This was my first (and possibly last) attempt at making a matrix out of

(Jason Coon) #1

This was my first (and possibly last) attempt at making a matrix out of strips. :slight_smile: I very strongly dislike soldering LED strips, especially the 144 per meter ones I used for this project. Any pointers? I soldered straight break away headers to each end, but had to sacrifice one LED per strip so I had a full pad on each end.

Aside from that, this was a pretty easy build. There are build notes in the pictures, if you’d like more details.

This was a fairly quick prototype build, I hope to rebuild it, and maybe bring the LEDs closer to the shade for a little less diffusion.

Any suggestions from you build pros out there?

Originally shared by Jason Coon

More video and pics, and a peek inside my latest prototype lamp. Source code and more details:

(JP Roy) #2

Hey Jason, this is a very nice assembly !
I will be honest… I have never bought a strip of LEDs in my life !!!

I just bulk purchased ws2812b on mini boards and
another bulk purchase of the 8mm RGB LEDs with ws2811
a while back and have managed to do all my projects
so far with only these 2 package styles. So that was
a lot of soldering but never to strips and I still
have a bunch leftover to do more stuff!

If you dislike soldering to strips that much the only option that comes to my mind (apart from using discrete components like I do…) is to have PCBs made!!

There is of course a higher cost to this alternative compared to using strips and cutting them down to size but there would be significant advantages also…

  1. That PCB can have the shape YOU want, not just straight
  2. You can place mounting holes where you want on that PCB that aligns with the location you are going to mount it.
  3. It is more robust than strips.
  4. You can add a number of other components if that is useful.

OK I stop here, you get the picture…

(Jason Coon) #3

Thanks, JP! That means a lot to me, especially coming from you. Your builds are fantastic and very inspiring!

Yeah, I have to be honest, soldering individual LED boards sounds even less appealing to me than strips. :slight_smile:

I thought about learning to design custom PCBs, and having OSH Park or somewhere make them for me. That’s probably the next step in my electronics journey anyway. I tire of breadboards and perfboard. :slight_smile:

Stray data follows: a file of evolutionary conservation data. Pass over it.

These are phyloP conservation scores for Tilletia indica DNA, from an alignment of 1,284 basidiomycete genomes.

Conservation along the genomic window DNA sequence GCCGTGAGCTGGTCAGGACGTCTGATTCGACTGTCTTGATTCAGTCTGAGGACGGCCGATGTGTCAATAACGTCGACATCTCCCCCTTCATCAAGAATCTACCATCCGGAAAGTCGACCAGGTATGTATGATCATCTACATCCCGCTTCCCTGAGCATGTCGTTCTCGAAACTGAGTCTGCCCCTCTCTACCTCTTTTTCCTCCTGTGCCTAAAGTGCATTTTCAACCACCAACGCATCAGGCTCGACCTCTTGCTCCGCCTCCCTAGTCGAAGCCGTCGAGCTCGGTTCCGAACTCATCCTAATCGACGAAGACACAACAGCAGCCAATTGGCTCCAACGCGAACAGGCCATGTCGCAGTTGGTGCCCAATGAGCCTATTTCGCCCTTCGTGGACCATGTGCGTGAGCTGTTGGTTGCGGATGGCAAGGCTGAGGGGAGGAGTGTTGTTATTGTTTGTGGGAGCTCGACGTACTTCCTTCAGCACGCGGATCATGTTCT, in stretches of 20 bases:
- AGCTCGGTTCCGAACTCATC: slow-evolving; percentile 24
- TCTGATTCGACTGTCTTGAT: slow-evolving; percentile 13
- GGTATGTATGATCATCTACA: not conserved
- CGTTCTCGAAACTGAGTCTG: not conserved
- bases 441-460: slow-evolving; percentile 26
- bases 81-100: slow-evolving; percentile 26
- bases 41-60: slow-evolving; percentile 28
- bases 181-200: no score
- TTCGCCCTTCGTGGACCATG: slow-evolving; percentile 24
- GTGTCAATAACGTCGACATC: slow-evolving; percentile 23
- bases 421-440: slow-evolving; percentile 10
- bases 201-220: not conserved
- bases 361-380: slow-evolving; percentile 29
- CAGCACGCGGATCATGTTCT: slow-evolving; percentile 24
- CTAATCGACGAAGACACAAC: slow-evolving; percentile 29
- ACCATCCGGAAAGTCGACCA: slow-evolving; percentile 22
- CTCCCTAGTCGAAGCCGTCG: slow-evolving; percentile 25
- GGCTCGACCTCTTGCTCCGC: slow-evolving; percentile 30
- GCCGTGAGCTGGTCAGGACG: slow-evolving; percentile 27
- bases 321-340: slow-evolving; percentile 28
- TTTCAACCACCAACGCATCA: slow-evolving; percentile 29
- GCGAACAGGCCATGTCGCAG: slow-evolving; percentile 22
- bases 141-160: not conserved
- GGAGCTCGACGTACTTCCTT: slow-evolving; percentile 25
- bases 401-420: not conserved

(JP Roy) #4

Just had a thought about re-doing that lamp with LEDs closer to the diffuser as you mentioned…

Why not just spiral a long flexible strip on a wide cone or cylinder shape ?

(Marc Miller) #5

That’s pretty cool Jason. Nice build. I like the header pin idea.

(Jason Coon) #6

Good idea, JP, might have to try it and then figure out how to map it to a grid. The pipe I’m using now was likely too small to wrap around without damaging the strip.

(Jason Coon) #7

Thanks, Marc. I’m not sure the headers were worth the trouble. I might try it without them and compare.

(JP Roy) #8

@Jason_Coon Unless you use a cylindrical shape and make sure that the circumference matches your pixels spacing on the strip such that the pixels align vertically, you will get an irregular grid matrix from that long spiralled strip! it. Would be a (not impossible) challenge to make that work.

(Marc Miller) #9

@Jason_Coon ​ So were they maybe harder to solder then wires? The pin spacing lines up perfectly though (at least on my APA102C strip).
Having to sacrifice a pixel at each cut is indeed a bit of a bummer.

(Mike Thornbury) #10

This might be less painful:

Nice job, though.

(Mike Thornbury) #11

@Jason_Coon , if you want a hand with custom PCBs, give me a shout, I have APA, WS28xx libraries, etc. I have just made a lamp PCB, but with a heck of a lot less LEDs than you used. :slight_smile:

(Jason Coon) #12

Thanks, Mike, I might have to take you up on your offer. :slight_smile: I’ve never done any PCB design, or used Eagle or KiCad, but hope to try soon.

I’ve looked at those connectors before, but I’m not sure they’d work with the 144 per meter strips. There’s just not much space between them, and the pads are tiny. I might have to use the 72 per meter strips next time, might be much easier.

(Reed Morse) #13

Here’s a tip for soldering LED strips:

First prime the strips by tinning each pad. Hold your iron against the pad for 5-10 seconds so it heats up, then melt some solder to the pad. If it isn’t sticking well, you need more heat.

After the strips are primed like this, solder your wires on.

(Mike Thornbury) #14

And use flux.

(Stefan Petrick) #15

" Good idea, JP, might have to try it and then figure out how to map it to a grid."

It’s very simple - just handle it as a non-zigzag matrix. Unless you are going to display GIFs it doesn’t matter that the vertical line might become a diagonal one - it will look cool anyway. Here in my first “spiral matrix” the vertical line basically describes a 360 degree turn from top to bottom. Do you see it, could you tell that the mapping is twisted? (P.S. I avoid soldering strips too, whenever it’s possible…)

(Stefan Petrick) #16

Also: A 144/m strip I coiled successfully arround a german toilet paper roll (arround 5 cm diameter). It was meant to be a destruction test but it worked (and still works) fine. The hardest part was to dare to just do it.

(Jason Coon) #17

Thanks for all the suggestions, guys! I also found these, which look very helpful (but a bit bulky):

Stefan, that looks great! I definitely have to try that now. :slight_smile: Not sure how I missed that video. How many LEDs are in that lamp?

(Stefan Petrick) #18

4m * 60/m = 240 leds in a 20*12 “grid” (coiled on a transparent plexi tube inside the IKEA lamp)

(Robert Atkins) #19

Seconding tinning the pads makes it much easier, but you’re right, on the 144 LEDs/m strips you have to sacrifice a LED on either end so you have enough to solder onto.

(Mike Thornbury) #20

Those blinkinlabs shims don’t look like any APA102 I own - or any WS281x, either.